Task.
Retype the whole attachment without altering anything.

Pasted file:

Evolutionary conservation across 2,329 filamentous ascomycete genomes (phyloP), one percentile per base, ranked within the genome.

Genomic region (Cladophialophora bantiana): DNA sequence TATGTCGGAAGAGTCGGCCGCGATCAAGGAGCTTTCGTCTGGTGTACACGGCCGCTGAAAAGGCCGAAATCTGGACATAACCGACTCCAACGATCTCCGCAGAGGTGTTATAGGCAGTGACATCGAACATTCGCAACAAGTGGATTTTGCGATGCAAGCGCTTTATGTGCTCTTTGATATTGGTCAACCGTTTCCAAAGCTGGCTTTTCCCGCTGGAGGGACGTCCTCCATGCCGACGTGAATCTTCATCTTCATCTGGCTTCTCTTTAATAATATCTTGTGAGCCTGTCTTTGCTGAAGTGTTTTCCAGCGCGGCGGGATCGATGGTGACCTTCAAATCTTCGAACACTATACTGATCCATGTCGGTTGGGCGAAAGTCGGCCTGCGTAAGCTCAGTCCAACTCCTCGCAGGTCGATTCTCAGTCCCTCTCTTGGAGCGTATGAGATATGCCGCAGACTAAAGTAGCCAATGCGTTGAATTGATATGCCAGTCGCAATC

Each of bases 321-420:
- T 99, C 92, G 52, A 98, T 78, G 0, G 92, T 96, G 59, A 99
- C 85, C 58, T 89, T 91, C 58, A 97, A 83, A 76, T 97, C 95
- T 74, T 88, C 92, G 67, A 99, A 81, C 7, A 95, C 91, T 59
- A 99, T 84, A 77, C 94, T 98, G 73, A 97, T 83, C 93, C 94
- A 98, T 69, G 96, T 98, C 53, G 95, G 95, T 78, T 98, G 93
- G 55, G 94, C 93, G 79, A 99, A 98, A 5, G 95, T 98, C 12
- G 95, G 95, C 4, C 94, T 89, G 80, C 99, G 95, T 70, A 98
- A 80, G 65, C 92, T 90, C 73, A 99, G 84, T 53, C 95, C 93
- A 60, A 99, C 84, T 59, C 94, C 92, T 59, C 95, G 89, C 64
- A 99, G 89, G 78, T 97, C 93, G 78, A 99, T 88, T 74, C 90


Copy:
Evolutionary conservation across 2,329 filamentous ascomycete genomes (phyloP), one percentile per base, ranked within the genome.

Genomic region (Cladophialophora bantiana): DNA sequence TATGTCGGAAGAGTCGGCCGCGATCAAGGAGCTTTCGTCTGGTGTACACGGCCGCTGAAAAGGCCGAAATCTGGACATAACCGACTCCAACGATCTCCGCAGAGGTGTTATAGGCAGTGACATCGAACATTCGCAACAAGTGGATTTTGCGATGCAAGCGCTTTATGTGCTCTTTGATATTGGTCAACCGTTTCCAAAGCTGGCTTTTCCCGCTGGAGGGACGTCCTCCATGCCGACGTGAATCTTCATCTTCATCTGGCTTCTCTTTAATAATATCTTGTGAGCCTGTCTTTGCTGAAGTGTTTTCCAGCGCGGCGGGATCGATGGTGACCTTCAAATCTTCGAACACTATACTGATCCATGTCGGTTGGGCGAAAGTCGGCCTGCGTAAGCTCAGTCCAACTCCTCGCAGGTCGATTCTCAGTCCCTCTCTTGGAGCGTATGAGATATGCCGCAGACTAAAGTAGCCAATGCGTTGAATTGATATGCCAGTCGCAATC

Each of bases 321-420:
- T 99, C 92, G 52, A 98, T 78, G 0, G 92, T 96, G 59, A 99
- C 85, C 58, T 89, T 91, C 58, A 97, A 83, A 76, T 97, C 95
- T 74, T 88, C 92, G 67, A 99, A 81, C 7, A 95, C 91, T 59
- A 99, T 84, A 77, C 94, T 98, G 73, A 97, T 83, C 93, C 94
- A 98, T 69, G 96, T 98, C 53, G 95, G 95, T 78, T 98, G 93
- G 55, G 94, C 93, G 79, A 99, A 98, A 5, G 95, T 98, C 12
- G 95, G 95, C 4, C 94, T 89, G 80, C 99, G 95, T 70, A 98
- A 80, G 65, C 92, T 90, C 73, A 99, G 84, T 53, C 95, C 93
- A 60, A 99, C 84, T 59, C 94, C 92, T 59, C 95, G 89, C 64
- A 99, G 89, G 78, T 97, C 93, G 78, A 99, T 88, T 74, C 90